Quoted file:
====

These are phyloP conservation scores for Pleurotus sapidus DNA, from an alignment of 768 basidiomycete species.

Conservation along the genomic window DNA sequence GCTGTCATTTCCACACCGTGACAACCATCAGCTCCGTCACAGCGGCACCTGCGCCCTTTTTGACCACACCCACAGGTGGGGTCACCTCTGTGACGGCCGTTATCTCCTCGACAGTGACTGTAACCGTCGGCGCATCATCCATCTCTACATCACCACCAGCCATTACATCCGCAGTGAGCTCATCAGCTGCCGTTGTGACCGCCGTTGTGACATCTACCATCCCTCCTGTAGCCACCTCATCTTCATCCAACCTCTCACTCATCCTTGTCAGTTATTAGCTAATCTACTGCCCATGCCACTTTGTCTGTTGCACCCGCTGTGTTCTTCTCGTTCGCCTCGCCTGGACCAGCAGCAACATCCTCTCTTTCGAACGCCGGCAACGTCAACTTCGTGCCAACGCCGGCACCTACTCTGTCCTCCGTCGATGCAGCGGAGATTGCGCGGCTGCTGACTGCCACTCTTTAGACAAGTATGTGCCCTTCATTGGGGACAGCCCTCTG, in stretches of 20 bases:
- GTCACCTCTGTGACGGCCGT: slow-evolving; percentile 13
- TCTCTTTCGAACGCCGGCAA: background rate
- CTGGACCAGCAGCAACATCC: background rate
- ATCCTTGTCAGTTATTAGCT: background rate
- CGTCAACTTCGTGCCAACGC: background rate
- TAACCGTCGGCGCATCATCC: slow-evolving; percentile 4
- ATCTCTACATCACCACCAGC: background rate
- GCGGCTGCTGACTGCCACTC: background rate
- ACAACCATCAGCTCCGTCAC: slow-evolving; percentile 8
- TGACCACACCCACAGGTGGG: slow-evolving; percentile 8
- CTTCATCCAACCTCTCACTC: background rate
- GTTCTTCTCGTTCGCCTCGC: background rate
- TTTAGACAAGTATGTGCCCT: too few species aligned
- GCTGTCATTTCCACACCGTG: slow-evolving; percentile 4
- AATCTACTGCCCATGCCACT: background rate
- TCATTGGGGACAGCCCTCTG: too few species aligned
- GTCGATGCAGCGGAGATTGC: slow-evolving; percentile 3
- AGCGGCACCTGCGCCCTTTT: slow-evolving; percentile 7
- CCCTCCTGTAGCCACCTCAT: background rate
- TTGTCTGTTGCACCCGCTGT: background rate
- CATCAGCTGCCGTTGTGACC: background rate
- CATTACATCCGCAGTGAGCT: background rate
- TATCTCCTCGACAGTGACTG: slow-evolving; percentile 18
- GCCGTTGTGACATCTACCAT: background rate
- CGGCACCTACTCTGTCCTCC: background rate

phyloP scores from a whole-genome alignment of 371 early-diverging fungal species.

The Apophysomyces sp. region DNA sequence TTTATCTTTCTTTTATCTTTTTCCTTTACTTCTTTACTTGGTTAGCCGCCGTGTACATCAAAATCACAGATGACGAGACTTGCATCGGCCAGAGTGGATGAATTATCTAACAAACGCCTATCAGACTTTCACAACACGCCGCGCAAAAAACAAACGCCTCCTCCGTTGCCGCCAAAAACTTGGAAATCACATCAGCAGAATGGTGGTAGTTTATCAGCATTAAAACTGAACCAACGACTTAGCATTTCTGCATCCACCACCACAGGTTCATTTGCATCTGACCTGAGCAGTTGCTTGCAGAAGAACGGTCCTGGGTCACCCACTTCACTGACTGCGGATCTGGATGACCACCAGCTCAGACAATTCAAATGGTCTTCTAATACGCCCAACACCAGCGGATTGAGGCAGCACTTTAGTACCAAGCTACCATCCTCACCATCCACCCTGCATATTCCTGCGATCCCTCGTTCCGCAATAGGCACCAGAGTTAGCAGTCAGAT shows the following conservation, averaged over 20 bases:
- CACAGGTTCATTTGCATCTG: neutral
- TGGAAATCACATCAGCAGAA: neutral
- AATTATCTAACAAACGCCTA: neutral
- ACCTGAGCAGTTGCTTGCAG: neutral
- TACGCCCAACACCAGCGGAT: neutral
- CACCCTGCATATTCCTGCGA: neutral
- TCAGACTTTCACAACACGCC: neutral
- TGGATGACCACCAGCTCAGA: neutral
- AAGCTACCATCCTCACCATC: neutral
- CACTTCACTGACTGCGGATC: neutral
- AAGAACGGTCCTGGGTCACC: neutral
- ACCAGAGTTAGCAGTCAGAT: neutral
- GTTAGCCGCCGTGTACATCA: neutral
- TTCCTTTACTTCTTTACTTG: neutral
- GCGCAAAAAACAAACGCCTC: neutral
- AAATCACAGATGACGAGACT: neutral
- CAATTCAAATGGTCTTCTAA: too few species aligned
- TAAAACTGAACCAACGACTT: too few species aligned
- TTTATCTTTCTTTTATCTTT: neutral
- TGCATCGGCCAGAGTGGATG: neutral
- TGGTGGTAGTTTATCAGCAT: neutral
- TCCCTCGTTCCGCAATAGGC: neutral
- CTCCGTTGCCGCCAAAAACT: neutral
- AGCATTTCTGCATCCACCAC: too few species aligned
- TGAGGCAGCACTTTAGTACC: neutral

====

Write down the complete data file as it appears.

These are phyloP conservation scores for Pleurotus sapidus DNA, from an alignment of 768 basidiomycete species.

Conservation along the genomic window DNA sequence GCTGTCATTTCCACACCGTGACAACCATCAGCTCCGTCACAGCGGCACCTGCGCCCTTTTTGACCACACCCACAGGTGGGGTCACCTCTGTGACGGCCGTTATCTCCTCGACAGTGACTGTAACCGTCGGCGCATCATCCATCTCTACATCACCACCAGCCATTACATCCGCAGTGAGCTCATCAGCTGCCGTTGTGACCGCCGTTGTGACATCTACCATCCCTCCTGTAGCCACCTCATCTTCATCCAACCTCTCACTCATCCTTGTCAGTTATTAGCTAATCTACTGCCCATGCCACTTTGTCTGTTGCACCCGCTGTGTTCTTCTCGTTCGCCTCGCCTGGACCAGCAGCAACATCCTCTCTTTCGAACGCCGGCAACGTCAACTTCGTGCCAACGCCGGCACCTACTCTGTCCTCCGTCGATGCAGCGGAGATTGCGCGGCTGCTGACTGCCACTCTTTAGACAAGTATGTGCCCTTCATTGGGGACAGCCCTCTG, in stretches of 20 bases:
- GTCACCTCTGTGACGGCCGT: slow-evolving; percentile 13
- TCTCTTTCGAACGCCGGCAA: background rate
- CTGGACCAGCAGCAACATCC: background rate
- ATCCTTGTCAGTTATTAGCT: background rate
- CGTCAACTTCGTGCCAACGC: background rate
- TAACCGTCGGCGCATCATCC: slow-evolving; percentile 4
- ATCTCTACATCACCACCAGC: background rate
- GCGGCTGCTGACTGCCACTC: background rate
- ACAACCATCAGCTCCGTCAC: slow-evolving; percentile 8
- TGACCACACCCACAGGTGGG: slow-evolving; percentile 8
- CTTCATCCAACCTCTCACTC: background rate
- GTTCTTCTCGTTCGCCTCGC: background rate
- TTTAGACAAGTATGTGCCCT: too few species aligned
- GCTGTCATTTCCACACCGTG: slow-evolving; percentile 4
- AATCTACTGCCCATGCCACT: background rate
- TCATTGGGGACAGCCCTCTG: too few species aligned
- GTCGATGCAGCGGAGATTGC: slow-evolving; percentile 3
- AGCGGCACCTGCGCCCTTTT: slow-evolving; percentile 7
- CCCTCCTGTAGCCACCTCAT: background rate
- TTGTCTGTTGCACCCGCTGT: background rate
- CATCAGCTGCCGTTGTGACC: background rate
- CATTACATCCGCAGTGAGCT: background rate
- TATCTCCTCGACAGTGACTG: slow-evolving; percentile 18
- GCCGTTGTGACATCTACCAT: background rate
- CGGCACCTACTCTGTCCTCC: background rate

phyloP scores from a whole-genome alignment of 371 early-diverging fungal species.

The Apophysomyces sp. region DNA sequence TTTATCTTTCTTTTATCTTTTTCCTTTACTTCTTTACTTGGTTAGCCGCCGTGTACATCAAAATCACAGATGACGAGACTTGCATCGGCCAGAGTGGATGAATTATCTAACAAACGCCTATCAGACTTTCACAACACGCCGCGCAAAAAACAAACGCCTCCTCCGTTGCCGCCAAAAACTTGGAAATCACATCAGCAGAATGGTGGTAGTTTATCAGCATTAAAACTGAACCAACGACTTAGCATTTCTGCATCCACCACCACAGGTTCATTTGCATCTGACCTGAGCAGTTGCTTGCAGAAGAACGGTCCTGGGTCACCCACTTCACTGACTGCGGATCTGGATGACCACCAGCTCAGACAATTCAAATGGTCTTCTAATACGCCCAACACCAGCGGATTGAGGCAGCACTTTAGTACCAAGCTACCATCCTCACCATCCACCCTGCATATTCCTGCGATCCCTCGTTCCGCAATAGGCACCAGAGTTAGCAGTCAGAT shows the following conservation, averaged over 20 bases:
- CACAGGTTCATTTGCATCTG: neutral
- TGGAAATCACATCAGCAGAA: neutral
- AATTATCTAACAAACGCCTA: neutral
- ACCTGAGCAGTTGCTTGCAG: neutral
- TACGCCCAACACCAGCGGAT: neutral
- CACCCTGCATATTCCTGCGA: neutral
- TCAGACTTTCACAACACGCC: neutral
- TGGATGACCACCAGCTCAGA: neutral
- AAGCTACCATCCTCACCATC: neutral
- CACTTCACTGACTGCGGATC: neutral
- AAGAACGGTCCTGGGTCACC: neutral
- ACCAGAGTTAGCAGTCAGAT: neutral
- GTTAGCCGCCGTGTACATCA: neutral
- TTCCTTTACTTCTTTACTTG: neutral
- GCGCAAAAAACAAACGCCTC: neutral
- AAATCACAGATGACGAGACT: neutral
- CAATTCAAATGGTCTTCTAA: too few species aligned
- TAAAACTGAACCAACGACTT: too few species aligned
- TTTATCTTTCTTTTATCTTT: neutral
- TGCATCGGCCAGAGTGGATG: neutral
- TGGTGGTAGTTTATCAGCAT: neutral
- TCCCTCGTTCCGCAATAGGC: neutral
- CTCCGTTGCCGCCAAAAACT: neutral
- AGCATTTCTGCATCCACCAC: too few species aligned
- TGAGGCAGCACTTTAGTACC: neutral